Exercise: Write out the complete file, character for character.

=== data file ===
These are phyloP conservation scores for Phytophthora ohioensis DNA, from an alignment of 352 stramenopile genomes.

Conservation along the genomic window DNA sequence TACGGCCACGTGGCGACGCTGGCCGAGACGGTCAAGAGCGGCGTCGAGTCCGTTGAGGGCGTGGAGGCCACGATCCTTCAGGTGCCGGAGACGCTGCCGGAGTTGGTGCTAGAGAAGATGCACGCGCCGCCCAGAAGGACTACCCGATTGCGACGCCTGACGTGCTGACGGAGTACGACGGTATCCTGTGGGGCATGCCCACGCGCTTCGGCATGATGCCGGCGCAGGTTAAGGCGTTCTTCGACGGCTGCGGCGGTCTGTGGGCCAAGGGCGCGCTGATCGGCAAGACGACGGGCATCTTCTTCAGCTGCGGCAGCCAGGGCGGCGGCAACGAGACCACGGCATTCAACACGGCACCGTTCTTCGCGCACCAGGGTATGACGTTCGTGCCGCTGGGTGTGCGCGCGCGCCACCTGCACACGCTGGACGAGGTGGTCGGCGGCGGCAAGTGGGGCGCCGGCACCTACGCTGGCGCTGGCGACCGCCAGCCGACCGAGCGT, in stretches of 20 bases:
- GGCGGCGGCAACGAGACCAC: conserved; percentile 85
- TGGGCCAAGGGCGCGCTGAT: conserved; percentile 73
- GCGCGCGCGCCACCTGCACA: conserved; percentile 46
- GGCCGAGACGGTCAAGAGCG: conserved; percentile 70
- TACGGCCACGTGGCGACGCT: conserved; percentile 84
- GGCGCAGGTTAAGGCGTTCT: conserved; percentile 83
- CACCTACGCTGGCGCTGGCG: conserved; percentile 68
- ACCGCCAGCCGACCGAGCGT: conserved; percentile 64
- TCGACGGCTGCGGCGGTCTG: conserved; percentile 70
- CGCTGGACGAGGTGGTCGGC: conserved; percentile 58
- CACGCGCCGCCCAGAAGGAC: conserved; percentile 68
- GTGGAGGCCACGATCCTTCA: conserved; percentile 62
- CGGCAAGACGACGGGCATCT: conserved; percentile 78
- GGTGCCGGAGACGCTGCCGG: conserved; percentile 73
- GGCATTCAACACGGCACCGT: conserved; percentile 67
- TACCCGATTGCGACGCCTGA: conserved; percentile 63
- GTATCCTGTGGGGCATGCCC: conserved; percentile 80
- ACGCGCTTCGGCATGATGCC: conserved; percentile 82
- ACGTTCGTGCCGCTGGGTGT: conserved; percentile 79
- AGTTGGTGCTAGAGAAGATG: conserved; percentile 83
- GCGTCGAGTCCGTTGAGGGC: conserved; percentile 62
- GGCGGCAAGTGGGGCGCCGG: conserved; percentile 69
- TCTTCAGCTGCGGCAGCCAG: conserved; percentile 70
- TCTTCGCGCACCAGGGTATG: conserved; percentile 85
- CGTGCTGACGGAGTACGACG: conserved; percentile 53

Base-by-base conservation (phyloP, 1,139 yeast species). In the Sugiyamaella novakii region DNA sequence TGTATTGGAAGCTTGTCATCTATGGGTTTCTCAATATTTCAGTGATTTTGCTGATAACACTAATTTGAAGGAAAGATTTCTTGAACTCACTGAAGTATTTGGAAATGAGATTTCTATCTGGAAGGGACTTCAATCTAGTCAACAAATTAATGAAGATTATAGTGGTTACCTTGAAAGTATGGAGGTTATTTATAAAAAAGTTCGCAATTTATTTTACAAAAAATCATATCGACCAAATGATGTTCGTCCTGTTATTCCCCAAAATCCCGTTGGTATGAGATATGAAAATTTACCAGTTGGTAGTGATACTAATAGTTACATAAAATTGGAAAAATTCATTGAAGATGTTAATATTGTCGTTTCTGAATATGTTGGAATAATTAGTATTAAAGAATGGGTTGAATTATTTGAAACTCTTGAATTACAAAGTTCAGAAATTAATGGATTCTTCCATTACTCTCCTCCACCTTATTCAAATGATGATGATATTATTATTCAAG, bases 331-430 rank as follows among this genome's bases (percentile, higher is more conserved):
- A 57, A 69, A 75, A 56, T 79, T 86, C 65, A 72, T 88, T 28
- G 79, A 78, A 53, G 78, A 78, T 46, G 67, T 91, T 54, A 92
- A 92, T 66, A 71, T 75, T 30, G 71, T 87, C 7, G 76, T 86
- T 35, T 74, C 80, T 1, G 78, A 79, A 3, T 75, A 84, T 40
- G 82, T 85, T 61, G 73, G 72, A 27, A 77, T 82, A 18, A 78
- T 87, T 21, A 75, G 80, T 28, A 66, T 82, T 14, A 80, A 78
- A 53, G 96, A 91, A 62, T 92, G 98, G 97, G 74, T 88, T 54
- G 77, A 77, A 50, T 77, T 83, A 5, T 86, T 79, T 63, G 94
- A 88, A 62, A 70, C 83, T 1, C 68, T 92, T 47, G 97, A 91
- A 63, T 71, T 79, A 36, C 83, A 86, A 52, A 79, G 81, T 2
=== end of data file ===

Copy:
These are phyloP conservation scores for Phytophthora ohioensis DNA, from an alignment of 352 stramenopile genomes.

Conservation along the genomic window DNA sequence TACGGCCACGTGGCGACGCTGGCCGAGACGGTCAAGAGCGGCGTCGAGTCCGTTGAGGGCGTGGAGGCCACGATCCTTCAGGTGCCGGAGACGCTGCCGGAGTTGGTGCTAGAGAAGATGCACGCGCCGCCCAGAAGGACTACCCGATTGCGACGCCTGACGTGCTGACGGAGTACGACGGTATCCTGTGGGGCATGCCCACGCGCTTCGGCATGATGCCGGCGCAGGTTAAGGCGTTCTTCGACGGCTGCGGCGGTCTGTGGGCCAAGGGCGCGCTGATCGGCAAGACGACGGGCATCTTCTTCAGCTGCGGCAGCCAGGGCGGCGGCAACGAGACCACGGCATTCAACACGGCACCGTTCTTCGCGCACCAGGGTATGACGTTCGTGCCGCTGGGTGTGCGCGCGCGCCACCTGCACACGCTGGACGAGGTGGTCGGCGGCGGCAAGTGGGGCGCCGGCACCTACGCTGGCGCTGGCGACCGCCAGCCGACCGAGCGT, in stretches of 20 bases:
- GGCGGCGGCAACGAGACCAC: conserved; percentile 85
- TGGGCCAAGGGCGCGCTGAT: conserved; percentile 73
- GCGCGCGCGCCACCTGCACA: conserved; percentile 46
- GGCCGAGACGGTCAAGAGCG: conserved; percentile 70
- TACGGCCACGTGGCGACGCT: conserved; percentile 84
- GGCGCAGGTTAAGGCGTTCT: conserved; percentile 83
- CACCTACGCTGGCGCTGGCG: conserved; percentile 68
- ACCGCCAGCCGACCGAGCGT: conserved; percentile 64
- TCGACGGCTGCGGCGGTCTG: conserved; percentile 70
- CGCTGGACGAGGTGGTCGGC: conserved; percentile 58
- CACGCGCCGCCCAGAAGGAC: conserved; percentile 68
- GTGGAGGCCACGATCCTTCA: conserved; percentile 62
- CGGCAAGACGACGGGCATCT: conserved; percentile 78
- GGTGCCGGAGACGCTGCCGG: conserved; percentile 73
- GGCATTCAACACGGCACCGT: conserved; percentile 67
- TACCCGATTGCGACGCCTGA: conserved; percentile 63
- GTATCCTGTGGGGCATGCCC: conserved; percentile 80
- ACGCGCTTCGGCATGATGCC: conserved; percentile 82
- ACGTTCGTGCCGCTGGGTGT: conserved; percentile 79
- AGTTGGTGCTAGAGAAGATG: conserved; percentile 83
- GCGTCGAGTCCGTTGAGGGC: conserved; percentile 62
- GGCGGCAAGTGGGGCGCCGG: conserved; percentile 69
- TCTTCAGCTGCGGCAGCCAG: conserved; percentile 70
- TCTTCGCGCACCAGGGTATG: conserved; percentile 85
- CGTGCTGACGGAGTACGACG: conserved; percentile 53

Base-by-base conservation (phyloP, 1,139 yeast species). In the Sugiyamaella novakii region DNA sequence TGTATTGGAAGCTTGTCATCTATGGGTTTCTCAATATTTCAGTGATTTTGCTGATAACACTAATTTGAAGGAAAGATTTCTTGAACTCACTGAAGTATTTGGAAATGAGATTTCTATCTGGAAGGGACTTCAATCTAGTCAACAAATTAATGAAGATTATAGTGGTTACCTTGAAAGTATGGAGGTTATTTATAAAAAAGTTCGCAATTTATTTTACAAAAAATCATATCGACCAAATGATGTTCGTCCTGTTATTCCCCAAAATCCCGTTGGTATGAGATATGAAAATTTACCAGTTGGTAGTGATACTAATAGTTACATAAAATTGGAAAAATTCATTGAAGATGTTAATATTGTCGTTTCTGAATATGTTGGAATAATTAGTATTAAAGAATGGGTTGAATTATTTGAAACTCTTGAATTACAAAGTTCAGAAATTAATGGATTCTTCCATTACTCTCCTCCACCTTATTCAAATGATGATGATATTATTATTCAAG, bases 331-430 rank as follows among this genome's bases (percentile, higher is more conserved):
- A 57, A 69, A 75, A 56, T 79, T 86, C 65, A 72, T 88, T 28
- G 79, A 78, A 53, G 78, A 78, T 46, G 67, T 91, T 54, A 92
- A 92, T 66, A 71, T 75, T 30, G 71, T 87, C 7, G 76, T 86
- T 35, T 74, C 80, T 1, G 78, A 79, A 3, T 75, A 84, T 40
- G 82, T 85, T 61, G 73, G 72, A 27, A 77, T 82, A 18, A 78
- T 87, T 21, A 75, G 80, T 28, A 66, T 82, T 14, A 80, A 78
- A 53, G 96, A 91, A 62, T 92, G 98, G 97, G 74, T 88, T 54
- G 77, A 77, A 50, T 77, T 83, A 5, T 86, T 79, T 63, G 94
- A 88, A 62, A 70, C 83, T 1, C 68, T 92, T 47, G 97, A 91
- A 63, T 71, T 79, A 36, C 83, A 86, A 52, A 79, G 81, T 2